Advance Review: Entering the Disney World from Hell In `Dark Ride’ #1

by Tom Smithyman


This new series is off to a chillingly great start. It’s a straightforward idea done very, very well. The issue strikes the right balance of horror without too much gore. And while it deals with dark subject matter, it doesn’t take itself too seriously. Dark Ride is a great ride.


With rides named Devil’s Due, Murder Mountain, Cannibal Café and Tunnel of Lovecraft, it’s pretty clear that that the amusement park in Dark Ride is a far cry from Disney World or SeaWorld. But what would you expect with a name like Devil Land?

Writer Josh Williamson chillingly delivers the origin –at least partly – of this Six Flags Over Hell in the first few pages. Failed ride designer Arthur Dante creates an attraction so scary that no theme part wants to include it for fear of terrorizing their guests. Dante’s wife berates him as a failure, and the designer quickly hits his breaking point – along with her skull. As he buries her in the desert just outside Las Vegas, a voice from below offers a deal to Dante. (With a name like that, how could he refuse?)

Flash forward a few decades and Devil Land park is drawing thousands of horror fans every day. There’s a statue of Dante and his mascot Danny D. Evil (Williamson is clearly not going for subtlety here) adorning the park, just like the Walt Disney and Mickey Mouse statue in Orlando’s Magic Kingdom. Dante is now a recluse, leaving his son to run the park.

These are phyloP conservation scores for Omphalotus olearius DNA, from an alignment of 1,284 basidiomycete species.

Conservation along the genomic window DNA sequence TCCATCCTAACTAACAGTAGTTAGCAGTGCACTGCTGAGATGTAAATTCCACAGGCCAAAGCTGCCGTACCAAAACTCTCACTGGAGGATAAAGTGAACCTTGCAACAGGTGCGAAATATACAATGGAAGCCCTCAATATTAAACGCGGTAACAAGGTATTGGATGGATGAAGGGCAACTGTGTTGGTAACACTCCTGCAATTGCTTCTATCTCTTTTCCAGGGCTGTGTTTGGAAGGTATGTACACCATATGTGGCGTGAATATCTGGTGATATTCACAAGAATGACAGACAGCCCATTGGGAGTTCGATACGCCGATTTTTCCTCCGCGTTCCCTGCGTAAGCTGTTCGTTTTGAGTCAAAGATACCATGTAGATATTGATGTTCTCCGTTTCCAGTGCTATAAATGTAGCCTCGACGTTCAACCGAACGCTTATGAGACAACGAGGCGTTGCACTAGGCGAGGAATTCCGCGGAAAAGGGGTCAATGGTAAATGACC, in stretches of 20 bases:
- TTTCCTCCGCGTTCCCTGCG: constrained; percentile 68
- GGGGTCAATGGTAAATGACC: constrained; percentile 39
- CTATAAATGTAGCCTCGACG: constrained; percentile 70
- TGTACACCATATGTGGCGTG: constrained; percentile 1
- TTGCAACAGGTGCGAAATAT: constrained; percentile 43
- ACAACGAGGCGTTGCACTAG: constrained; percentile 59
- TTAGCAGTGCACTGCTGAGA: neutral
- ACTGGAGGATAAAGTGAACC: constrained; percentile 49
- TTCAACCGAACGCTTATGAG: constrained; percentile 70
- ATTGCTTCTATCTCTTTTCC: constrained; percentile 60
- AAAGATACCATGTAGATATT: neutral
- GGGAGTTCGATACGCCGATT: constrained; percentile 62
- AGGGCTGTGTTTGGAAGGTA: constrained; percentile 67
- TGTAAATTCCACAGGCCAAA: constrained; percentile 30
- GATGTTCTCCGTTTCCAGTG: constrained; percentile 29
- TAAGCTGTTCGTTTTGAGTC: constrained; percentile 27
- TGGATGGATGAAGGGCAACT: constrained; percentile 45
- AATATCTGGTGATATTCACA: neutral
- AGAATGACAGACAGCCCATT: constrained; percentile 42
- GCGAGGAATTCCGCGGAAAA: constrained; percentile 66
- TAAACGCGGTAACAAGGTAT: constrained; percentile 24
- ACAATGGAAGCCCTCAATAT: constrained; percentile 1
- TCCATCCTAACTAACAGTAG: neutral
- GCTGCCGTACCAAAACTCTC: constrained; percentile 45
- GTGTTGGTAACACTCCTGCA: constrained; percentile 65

Much of the story is told through the eyes of new park employee Owen Seasons, a horror fan who has landed his dream job. It turns out that dream is really a nightmare though. While he dominates the premiere issue, don’t expect to see much of Seasons in the future. The ride isn’t called Devil’s Due for nothing.

Williamson’s script is everything you’re looking for in a series’ first issue. There’s the right amount of exposition without getting bogged down. There’s drama, mystery and plenty of conflict. And for a horror series, there’s plenty of chills while the gore is kept to a minimum.

Artist Andrei Bressan clearly had fun designing a horror-based theme park from scratch. A massive guillotine, an oversized Cthulhu and a haunted forest all lead up to a dark castle where Cinderella’s castle would be in the Disney version of this park. Of note is Bressan’s black-and-white drawings during the flashback to Dante’s wife’s murder. Those pages perfectly set up the rest of the story. In fact, he did them so well, you wonder if he should have stuck to that monotoned look for the entire issue.

The series concept seems to be a pretty simple idea – a Faustian bargain centered around a theme park. But the combination of a strong script and strong visuals elevate the first issue – and likely the entire series – to the next level. Or, in this case, circle of Hell.

Dark Ride #1 will be available for purchase on October 5, 2022.

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